Hacker News new | past | comments | ask | show | jobs | submit login

As Java is generally the fastest GC'd language, what's the current state of Java gamedev?

Once upon a time, this indie Java game called Minecraft became the most successful game of all time.

But from the few minutes of research I just did, Java cannot be deployed to many commercially important systems

  - Nintendo Switch
  - PlayStation
  - iOS
It appears Java is only still viable for Windows and Android, and the 1% Linux desktop market.

There used to be the GCJ project which would in theory let you run Java anywhere you had a C/C++ compiler, but Oracle's litigiousness killed that because the Java[TM] "platform" must run the official Java[TM] bytecode.

It appears C# via Monogame lets you deploy to all desktops (Win/Mac/Linux), mobiles (iOS/Android), and consoles (PS/Switch/Xbox). So ironically C# seems to now be the "write once, run anywhere" fulfillment of the original Java promise.

[EDIT: grammar.]




Java's FFI and value type situation are the two major missing pieces for Java gamedev. C# has better stories for both, and has from the beginning.

Don't confuse Java having the fastest GC with Java being the fastest GC'd language (especially not in all situations)


> Don't confuse Java having the fastest GC with Java being the fastest GC'd language

I've always wondered, it's likely that Java has the fastest GC because it needs to have the fastest GC, otherwise it would be a bottleneck. Other popular languages probably don't depend as much on the performance of their memory allocation primitives.


Good point, the Debian Benchmarks Game for example shows C# matching or considerably beating Java at everything except the binary trees benchmark which stresses GC/mempool performance.

https://benchmarksgame-team.pages.debian.net/benchmarksgame/...

I haven't tried C#/MonoGame yet but all this discussion is considerably warming me up to it. The recent extremely successful indie game Hades was made with MonoGame.

Microsoft in typical MS fashion makes MonoGame higher friction if you aren't using a Windows box for development with MSBuild. On Linux it appears you need to use Wine to run DirectX effect compilation, though once compiled it works on OpenGL backends:

https://docs.monogame.net/articles/getting_started/1_setting...


Thats cause most of the C# implementations in the benchmarks game are just calling into C libraries. For example the regex benchmark:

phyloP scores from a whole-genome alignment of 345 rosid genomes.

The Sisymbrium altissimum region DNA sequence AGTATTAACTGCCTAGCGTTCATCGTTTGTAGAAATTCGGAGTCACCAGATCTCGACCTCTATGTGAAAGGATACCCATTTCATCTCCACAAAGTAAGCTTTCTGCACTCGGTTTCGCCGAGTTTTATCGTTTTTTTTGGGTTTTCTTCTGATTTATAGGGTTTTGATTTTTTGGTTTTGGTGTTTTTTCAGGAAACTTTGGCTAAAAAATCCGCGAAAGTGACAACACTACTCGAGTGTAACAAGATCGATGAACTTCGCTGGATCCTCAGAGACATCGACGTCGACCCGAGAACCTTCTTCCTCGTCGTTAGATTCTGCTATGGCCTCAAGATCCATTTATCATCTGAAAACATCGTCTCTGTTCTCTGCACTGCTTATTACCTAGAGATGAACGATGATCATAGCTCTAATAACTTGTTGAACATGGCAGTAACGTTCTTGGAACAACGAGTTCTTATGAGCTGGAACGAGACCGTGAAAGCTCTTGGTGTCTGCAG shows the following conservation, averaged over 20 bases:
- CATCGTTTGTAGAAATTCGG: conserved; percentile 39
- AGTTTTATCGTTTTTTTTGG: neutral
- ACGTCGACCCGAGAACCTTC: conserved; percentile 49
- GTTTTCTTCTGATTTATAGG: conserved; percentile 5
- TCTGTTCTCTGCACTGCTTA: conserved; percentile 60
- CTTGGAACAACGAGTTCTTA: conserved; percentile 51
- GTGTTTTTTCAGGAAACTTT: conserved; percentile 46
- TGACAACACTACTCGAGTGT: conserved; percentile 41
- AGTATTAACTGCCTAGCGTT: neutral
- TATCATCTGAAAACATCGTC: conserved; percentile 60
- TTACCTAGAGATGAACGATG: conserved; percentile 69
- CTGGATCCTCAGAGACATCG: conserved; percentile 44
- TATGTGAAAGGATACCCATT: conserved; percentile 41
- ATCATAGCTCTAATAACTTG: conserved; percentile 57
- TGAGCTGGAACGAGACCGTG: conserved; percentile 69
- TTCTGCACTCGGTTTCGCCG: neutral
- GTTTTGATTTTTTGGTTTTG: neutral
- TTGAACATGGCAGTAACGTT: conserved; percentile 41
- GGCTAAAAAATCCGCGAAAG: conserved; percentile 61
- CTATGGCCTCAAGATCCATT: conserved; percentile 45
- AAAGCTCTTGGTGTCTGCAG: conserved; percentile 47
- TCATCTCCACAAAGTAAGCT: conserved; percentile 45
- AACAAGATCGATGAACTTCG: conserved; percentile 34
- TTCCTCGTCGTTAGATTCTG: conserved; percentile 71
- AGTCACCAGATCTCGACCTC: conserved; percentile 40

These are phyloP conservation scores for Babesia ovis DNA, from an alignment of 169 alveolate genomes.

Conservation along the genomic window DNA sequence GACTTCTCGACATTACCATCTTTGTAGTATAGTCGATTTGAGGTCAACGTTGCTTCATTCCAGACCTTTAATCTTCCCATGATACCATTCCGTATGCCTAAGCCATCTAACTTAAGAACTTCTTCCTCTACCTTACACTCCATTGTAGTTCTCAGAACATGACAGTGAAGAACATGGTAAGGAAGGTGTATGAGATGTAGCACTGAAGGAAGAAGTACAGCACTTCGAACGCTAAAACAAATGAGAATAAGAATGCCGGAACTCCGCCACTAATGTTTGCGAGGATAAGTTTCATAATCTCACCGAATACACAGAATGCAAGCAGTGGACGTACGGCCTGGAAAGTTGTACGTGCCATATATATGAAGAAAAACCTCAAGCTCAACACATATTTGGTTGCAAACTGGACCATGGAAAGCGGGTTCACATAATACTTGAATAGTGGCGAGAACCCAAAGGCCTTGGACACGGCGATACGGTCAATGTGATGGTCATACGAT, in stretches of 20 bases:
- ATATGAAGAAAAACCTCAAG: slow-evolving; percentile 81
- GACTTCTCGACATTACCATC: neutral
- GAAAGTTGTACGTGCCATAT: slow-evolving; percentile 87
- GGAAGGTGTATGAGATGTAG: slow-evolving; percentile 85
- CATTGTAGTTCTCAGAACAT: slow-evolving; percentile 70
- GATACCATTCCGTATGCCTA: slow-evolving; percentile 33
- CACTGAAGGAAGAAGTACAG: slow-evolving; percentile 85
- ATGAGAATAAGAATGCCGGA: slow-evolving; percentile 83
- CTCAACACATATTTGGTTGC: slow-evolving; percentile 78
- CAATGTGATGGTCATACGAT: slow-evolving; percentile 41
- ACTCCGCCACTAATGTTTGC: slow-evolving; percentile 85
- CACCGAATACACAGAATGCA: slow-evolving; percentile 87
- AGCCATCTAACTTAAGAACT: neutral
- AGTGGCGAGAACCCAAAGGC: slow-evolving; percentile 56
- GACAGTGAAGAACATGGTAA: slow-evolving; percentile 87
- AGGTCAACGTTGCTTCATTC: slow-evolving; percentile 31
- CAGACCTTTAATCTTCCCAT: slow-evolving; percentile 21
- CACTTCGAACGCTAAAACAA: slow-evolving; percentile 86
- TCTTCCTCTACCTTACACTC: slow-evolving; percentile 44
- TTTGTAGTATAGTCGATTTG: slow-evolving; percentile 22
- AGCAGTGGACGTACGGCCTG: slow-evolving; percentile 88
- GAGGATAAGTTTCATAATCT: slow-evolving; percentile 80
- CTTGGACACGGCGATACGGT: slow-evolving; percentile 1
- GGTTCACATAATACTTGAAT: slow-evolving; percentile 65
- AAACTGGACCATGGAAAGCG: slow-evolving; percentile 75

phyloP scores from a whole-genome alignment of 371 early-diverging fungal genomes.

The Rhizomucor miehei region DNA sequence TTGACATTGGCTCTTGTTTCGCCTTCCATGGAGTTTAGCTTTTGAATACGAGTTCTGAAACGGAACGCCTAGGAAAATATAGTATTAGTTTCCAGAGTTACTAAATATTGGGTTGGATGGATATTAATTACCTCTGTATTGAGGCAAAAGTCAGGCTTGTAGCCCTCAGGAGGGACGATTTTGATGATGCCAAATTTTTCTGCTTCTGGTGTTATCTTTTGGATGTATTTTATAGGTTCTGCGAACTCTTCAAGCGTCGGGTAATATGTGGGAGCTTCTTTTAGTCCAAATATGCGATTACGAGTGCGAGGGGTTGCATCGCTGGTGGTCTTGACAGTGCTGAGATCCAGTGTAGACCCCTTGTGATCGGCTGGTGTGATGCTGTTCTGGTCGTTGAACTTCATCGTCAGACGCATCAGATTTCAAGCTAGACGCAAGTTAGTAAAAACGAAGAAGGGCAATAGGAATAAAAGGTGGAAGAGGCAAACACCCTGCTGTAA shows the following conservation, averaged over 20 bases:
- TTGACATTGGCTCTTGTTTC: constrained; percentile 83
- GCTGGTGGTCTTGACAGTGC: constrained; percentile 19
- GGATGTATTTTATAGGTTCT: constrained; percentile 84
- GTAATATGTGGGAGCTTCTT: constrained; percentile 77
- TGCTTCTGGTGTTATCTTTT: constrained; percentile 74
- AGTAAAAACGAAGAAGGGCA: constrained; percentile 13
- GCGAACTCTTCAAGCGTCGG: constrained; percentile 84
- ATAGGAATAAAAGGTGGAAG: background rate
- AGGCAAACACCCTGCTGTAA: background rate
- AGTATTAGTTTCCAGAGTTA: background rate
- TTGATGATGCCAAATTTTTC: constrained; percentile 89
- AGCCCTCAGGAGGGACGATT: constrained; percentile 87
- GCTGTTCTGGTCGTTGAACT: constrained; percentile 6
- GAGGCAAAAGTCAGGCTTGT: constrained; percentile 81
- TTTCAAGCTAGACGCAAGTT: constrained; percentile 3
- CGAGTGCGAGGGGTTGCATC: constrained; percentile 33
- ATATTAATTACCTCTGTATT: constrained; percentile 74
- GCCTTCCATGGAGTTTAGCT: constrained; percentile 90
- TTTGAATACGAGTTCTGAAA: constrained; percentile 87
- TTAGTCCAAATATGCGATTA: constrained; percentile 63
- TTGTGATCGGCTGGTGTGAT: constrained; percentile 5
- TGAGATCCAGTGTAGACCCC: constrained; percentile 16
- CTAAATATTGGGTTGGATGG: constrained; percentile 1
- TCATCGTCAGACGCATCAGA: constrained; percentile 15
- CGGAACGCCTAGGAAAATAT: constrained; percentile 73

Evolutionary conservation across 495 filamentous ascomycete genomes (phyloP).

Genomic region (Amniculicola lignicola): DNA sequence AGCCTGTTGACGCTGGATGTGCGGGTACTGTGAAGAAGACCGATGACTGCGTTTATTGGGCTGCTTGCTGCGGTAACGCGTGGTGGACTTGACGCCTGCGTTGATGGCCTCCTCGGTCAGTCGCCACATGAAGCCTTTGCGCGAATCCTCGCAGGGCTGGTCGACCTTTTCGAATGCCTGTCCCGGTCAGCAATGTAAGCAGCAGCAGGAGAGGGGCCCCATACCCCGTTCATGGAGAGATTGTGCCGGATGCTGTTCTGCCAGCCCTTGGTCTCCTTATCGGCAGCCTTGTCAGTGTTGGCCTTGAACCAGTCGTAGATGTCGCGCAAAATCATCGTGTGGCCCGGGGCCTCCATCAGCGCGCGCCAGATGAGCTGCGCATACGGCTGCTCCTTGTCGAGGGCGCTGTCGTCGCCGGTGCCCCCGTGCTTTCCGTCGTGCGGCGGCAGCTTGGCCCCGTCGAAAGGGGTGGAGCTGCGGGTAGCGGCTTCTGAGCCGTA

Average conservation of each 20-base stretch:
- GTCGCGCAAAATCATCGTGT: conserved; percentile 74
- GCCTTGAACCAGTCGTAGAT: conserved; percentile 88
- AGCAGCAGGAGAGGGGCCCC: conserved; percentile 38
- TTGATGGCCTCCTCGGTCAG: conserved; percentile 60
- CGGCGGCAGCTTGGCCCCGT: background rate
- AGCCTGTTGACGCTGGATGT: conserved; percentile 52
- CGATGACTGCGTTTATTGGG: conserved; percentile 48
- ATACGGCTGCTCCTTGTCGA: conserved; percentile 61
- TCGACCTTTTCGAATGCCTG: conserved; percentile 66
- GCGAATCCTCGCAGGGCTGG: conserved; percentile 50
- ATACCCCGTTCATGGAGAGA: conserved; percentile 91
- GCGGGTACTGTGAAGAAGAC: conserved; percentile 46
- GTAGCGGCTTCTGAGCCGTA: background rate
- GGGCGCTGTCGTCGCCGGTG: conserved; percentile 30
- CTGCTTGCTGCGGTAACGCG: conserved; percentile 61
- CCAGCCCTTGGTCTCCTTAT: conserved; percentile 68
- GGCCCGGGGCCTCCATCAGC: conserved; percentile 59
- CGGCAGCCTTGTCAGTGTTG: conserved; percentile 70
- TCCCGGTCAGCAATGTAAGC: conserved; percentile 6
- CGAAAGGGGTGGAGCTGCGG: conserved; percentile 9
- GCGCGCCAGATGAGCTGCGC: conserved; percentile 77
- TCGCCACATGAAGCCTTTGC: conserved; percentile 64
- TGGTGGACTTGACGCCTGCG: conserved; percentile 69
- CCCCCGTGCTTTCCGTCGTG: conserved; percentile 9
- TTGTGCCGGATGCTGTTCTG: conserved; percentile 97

[DllImport("pcre2-8", EntryPoint = "pcre2_compile_8", CharSet = CharSet.Ansi)]
        extern static IntPtr PcreCompile(string pattern, long length, uint options,
            out int errorcode, out long erroroffset, IntPtr ccontext);


I just looked at the F# vs Java benchmarks and .NET is still faster on most of them just to get a sample on more idiomatic code. The F# codebase doesn't use a lot of externals looking at the code list

https://benchmarksgame-team.pages.debian.net/benchmarksgame/...

Only the PiDigits benchmark uses "extern's"; only because it seems like a lazy port. Everything else is native F# code. It beats Java in all benchmarks expect for the binary-tree one. To see a functional language match or beat benchmark level Java on many cases, at least for me, feels kinda nice. Many other real world benchmarks in house (tech choice evaluations) and third party I've seen JVM vs .NET Core also show .NET usually coming out on top recently.

The .NET GC isn't as good as the Java one. But I feel that's because the cost/benefit of improving the CLR's GC is less than Java's so the work is put elsewhere. The language (C#/even F#) generates less garbage in the first place with typical code. Any GC improvements there probably don't have the same bang for buck as in Java where allocations IMO are more frequent in day to day coding.


There was an article ages ago I read about the rewrite of C#'s Dictionary to the new generic one that went from being reliant on allocations in the older releases (C# 1.0 didn't have generics so iirc it behaved more like Java's) to using a generic struct array.